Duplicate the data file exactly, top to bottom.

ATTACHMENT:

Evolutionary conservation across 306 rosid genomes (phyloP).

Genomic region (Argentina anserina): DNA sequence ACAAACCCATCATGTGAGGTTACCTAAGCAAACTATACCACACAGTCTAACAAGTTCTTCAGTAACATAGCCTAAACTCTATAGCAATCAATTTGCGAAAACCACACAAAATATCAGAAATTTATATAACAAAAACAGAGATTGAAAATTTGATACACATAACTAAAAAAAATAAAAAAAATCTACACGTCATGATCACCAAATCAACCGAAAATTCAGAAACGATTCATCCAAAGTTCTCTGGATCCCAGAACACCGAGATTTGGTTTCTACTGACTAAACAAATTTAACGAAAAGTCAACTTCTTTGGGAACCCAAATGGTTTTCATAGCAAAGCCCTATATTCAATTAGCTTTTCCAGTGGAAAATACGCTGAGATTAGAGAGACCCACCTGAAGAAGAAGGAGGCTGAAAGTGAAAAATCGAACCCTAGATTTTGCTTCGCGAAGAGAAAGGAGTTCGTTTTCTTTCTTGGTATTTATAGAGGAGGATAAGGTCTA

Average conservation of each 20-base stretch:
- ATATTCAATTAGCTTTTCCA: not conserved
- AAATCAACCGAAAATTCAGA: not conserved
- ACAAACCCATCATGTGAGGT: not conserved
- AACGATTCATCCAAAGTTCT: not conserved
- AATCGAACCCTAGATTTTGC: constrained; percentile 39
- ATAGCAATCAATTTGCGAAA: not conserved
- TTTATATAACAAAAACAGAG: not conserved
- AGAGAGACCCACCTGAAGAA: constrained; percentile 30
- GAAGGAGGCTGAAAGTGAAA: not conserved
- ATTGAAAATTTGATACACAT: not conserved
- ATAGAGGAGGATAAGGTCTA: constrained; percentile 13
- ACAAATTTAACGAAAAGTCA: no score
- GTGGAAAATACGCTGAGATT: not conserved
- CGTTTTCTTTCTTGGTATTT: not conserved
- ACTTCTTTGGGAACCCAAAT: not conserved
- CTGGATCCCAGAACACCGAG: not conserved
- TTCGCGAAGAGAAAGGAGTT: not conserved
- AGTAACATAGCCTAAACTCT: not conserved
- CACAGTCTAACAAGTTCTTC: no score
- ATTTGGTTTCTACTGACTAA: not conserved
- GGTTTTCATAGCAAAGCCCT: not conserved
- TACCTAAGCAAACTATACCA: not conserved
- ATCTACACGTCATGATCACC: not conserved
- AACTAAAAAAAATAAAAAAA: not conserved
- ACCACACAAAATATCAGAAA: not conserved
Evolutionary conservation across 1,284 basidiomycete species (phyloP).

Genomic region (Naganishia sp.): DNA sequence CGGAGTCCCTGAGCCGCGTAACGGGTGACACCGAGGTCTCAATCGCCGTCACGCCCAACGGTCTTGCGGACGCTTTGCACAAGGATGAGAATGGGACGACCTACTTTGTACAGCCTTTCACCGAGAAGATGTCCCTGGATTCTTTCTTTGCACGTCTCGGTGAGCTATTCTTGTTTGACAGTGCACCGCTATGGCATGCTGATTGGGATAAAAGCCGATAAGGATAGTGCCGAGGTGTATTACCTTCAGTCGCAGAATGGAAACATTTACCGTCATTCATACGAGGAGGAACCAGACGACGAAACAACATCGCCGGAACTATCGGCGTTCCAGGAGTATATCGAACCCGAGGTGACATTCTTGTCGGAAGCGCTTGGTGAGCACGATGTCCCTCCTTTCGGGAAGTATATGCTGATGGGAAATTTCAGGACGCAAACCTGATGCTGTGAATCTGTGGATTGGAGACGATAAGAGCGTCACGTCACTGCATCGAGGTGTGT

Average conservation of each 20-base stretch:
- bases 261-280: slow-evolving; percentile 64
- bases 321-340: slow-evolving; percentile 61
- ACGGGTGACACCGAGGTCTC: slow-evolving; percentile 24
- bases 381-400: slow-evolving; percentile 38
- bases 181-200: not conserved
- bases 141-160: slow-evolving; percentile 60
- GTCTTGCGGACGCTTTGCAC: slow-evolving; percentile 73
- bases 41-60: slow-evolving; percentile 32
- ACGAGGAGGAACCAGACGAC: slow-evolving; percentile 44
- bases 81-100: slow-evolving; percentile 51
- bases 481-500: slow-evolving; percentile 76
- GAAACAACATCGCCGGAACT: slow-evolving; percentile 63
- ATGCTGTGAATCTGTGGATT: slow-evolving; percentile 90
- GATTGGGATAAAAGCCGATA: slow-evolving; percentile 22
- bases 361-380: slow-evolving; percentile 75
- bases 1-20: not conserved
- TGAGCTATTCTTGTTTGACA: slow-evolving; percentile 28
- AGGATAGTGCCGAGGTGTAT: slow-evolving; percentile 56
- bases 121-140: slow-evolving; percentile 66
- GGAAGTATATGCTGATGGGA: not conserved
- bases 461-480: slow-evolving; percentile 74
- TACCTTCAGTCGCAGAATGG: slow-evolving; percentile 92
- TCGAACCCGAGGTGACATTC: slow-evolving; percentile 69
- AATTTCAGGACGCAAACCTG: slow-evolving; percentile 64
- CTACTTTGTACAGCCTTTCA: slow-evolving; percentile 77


Evolutionary conservation across 306 rosid genomes (phyloP).

Genomic region (Argentina anserina): DNA sequence ACAAACCCATCATGTGAGGTTACCTAAGCAAACTATACCACACAGTCTAACAAGTTCTTCAGTAACATAGCCTAAACTCTATAGCAATCAATTTGCGAAAACCACACAAAATATCAGAAATTTATATAACAAAAACAGAGATTGAAAATTTGATACACATAACTAAAAAAAATAAAAAAAATCTACACGTCATGATCACCAAATCAACCGAAAATTCAGAAACGATTCATCCAAAGTTCTCTGGATCCCAGAACACCGAGATTTGGTTTCTACTGACTAAACAAATTTAACGAAAAGTCAACTTCTTTGGGAACCCAAATGGTTTTCATAGCAAAGCCCTATATTCAATTAGCTTTTCCAGTGGAAAATACGCTGAGATTAGAGAGACCCACCTGAAGAAGAAGGAGGCTGAAAGTGAAAAATCGAACCCTAGATTTTGCTTCGCGAAGAGAAAGGAGTTCGTTTTCTTTCTTGGTATTTATAGAGGAGGATAAGGTCTA

Average conservation of each 20-base stretch:
- ATATTCAATTAGCTTTTCCA: not conserved
- AAATCAACCGAAAATTCAGA: not conserved
- ACAAACCCATCATGTGAGGT: not conserved
- AACGATTCATCCAAAGTTCT: not conserved
- AATCGAACCCTAGATTTTGC: constrained; percentile 39
- ATAGCAATCAATTTGCGAAA: not conserved
- TTTATATAACAAAAACAGAG: not conserved
- AGAGAGACCCACCTGAAGAA: constrained; percentile 30
- GAAGGAGGCTGAAAGTGAAA: not conserved
- ATTGAAAATTTGATACACAT: not conserved
- ATAGAGGAGGATAAGGTCTA: constrained; percentile 13
- ACAAATTTAACGAAAAGTCA: no score
- GTGGAAAATACGCTGAGATT: not conserved
- CGTTTTCTTTCTTGGTATTT: not conserved
- ACTTCTTTGGGAACCCAAAT: not conserved
- CTGGATCCCAGAACACCGAG: not conserved
- TTCGCGAAGAGAAAGGAGTT: not conserved
- AGTAACATAGCCTAAACTCT: not conserved
- CACAGTCTAACAAGTTCTTC: no score
- ATTTGGTTTCTACTGACTAA: not conserved
- GGTTTTCATAGCAAAGCCCT: not conserved
- TACCTAAGCAAACTATACCA: not conserved
- ATCTACACGTCATGATCACC: not conserved
- AACTAAAAAAAATAAAAAAA: not conserved
- ACCACACAAAATATCAGAAA: not conserved
Evolutionary conservation across 1,284 basidiomycete species (phyloP).

Genomic region (Naganishia sp.): DNA sequence CGGAGTCCCTGAGCCGCGTAACGGGTGACACCGAGGTCTCAATCGCCGTCACGCCCAACGGTCTTGCGGACGCTTTGCACAAGGATGAGAATGGGACGACCTACTTTGTACAGCCTTTCACCGAGAAGATGTCCCTGGATTCTTTCTTTGCACGTCTCGGTGAGCTATTCTTGTTTGACAGTGCACCGCTATGGCATGCTGATTGGGATAAAAGCCGATAAGGATAGTGCCGAGGTGTATTACCTTCAGTCGCAGAATGGAAACATTTACCGTCATTCATACGAGGAGGAACCAGACGACGAAACAACATCGCCGGAACTATCGGCGTTCCAGGAGTATATCGAACCCGAGGTGACATTCTTGTCGGAAGCGCTTGGTGAGCACGATGTCCCTCCTTTCGGGAAGTATATGCTGATGGGAAATTTCAGGACGCAAACCTGATGCTGTGAATCTGTGGATTGGAGACGATAAGAGCGTCACGTCACTGCATCGAGGTGTGT

Average conservation of each 20-base stretch:
- bases 261-280: slow-evolving; percentile 64
- bases 321-340: slow-evolving; percentile 61
- ACGGGTGACACCGAGGTCTC: slow-evolving; percentile 24
- bases 381-400: slow-evolving; percentile 38
- bases 181-200: not conserved
- bases 141-160: slow-evolving; percentile 60
- GTCTTGCGGACGCTTTGCAC: slow-evolving; percentile 73
- bases 41-60: slow-evolving; percentile 32
- ACGAGGAGGAACCAGACGAC: slow-evolving; percentile 44
- bases 81-100: slow-evolving; percentile 51
- bases 481-500: slow-evolving; percentile 76
- GAAACAACATCGCCGGAACT: slow-evolving; percentile 63
- ATGCTGTGAATCTGTGGATT: slow-evolving; percentile 90
- GATTGGGATAAAAGCCGATA: slow-evolving; percentile 22
- bases 361-380: slow-evolving; percentile 75
- bases 1-20: not conserved
- TGAGCTATTCTTGTTTGACA: slow-evolving; percentile 28
- AGGATAGTGCCGAGGTGTAT: slow-evolving; percentile 56
- bases 121-140: slow-evolving; percentile 66
- GGAAGTATATGCTGATGGGA: not conserved
- bases 461-480: slow-evolving; percentile 74
- TACCTTCAGTCGCAGAATGG: slow-evolving; percentile 92
- TCGAACCCGAGGTGACATTC: slow-evolving; percentile 69
- AATTTCAGGACGCAAACCTG: slow-evolving; percentile 64
- CTACTTTGTACAGCCTTTCA: slow-evolving; percentile 77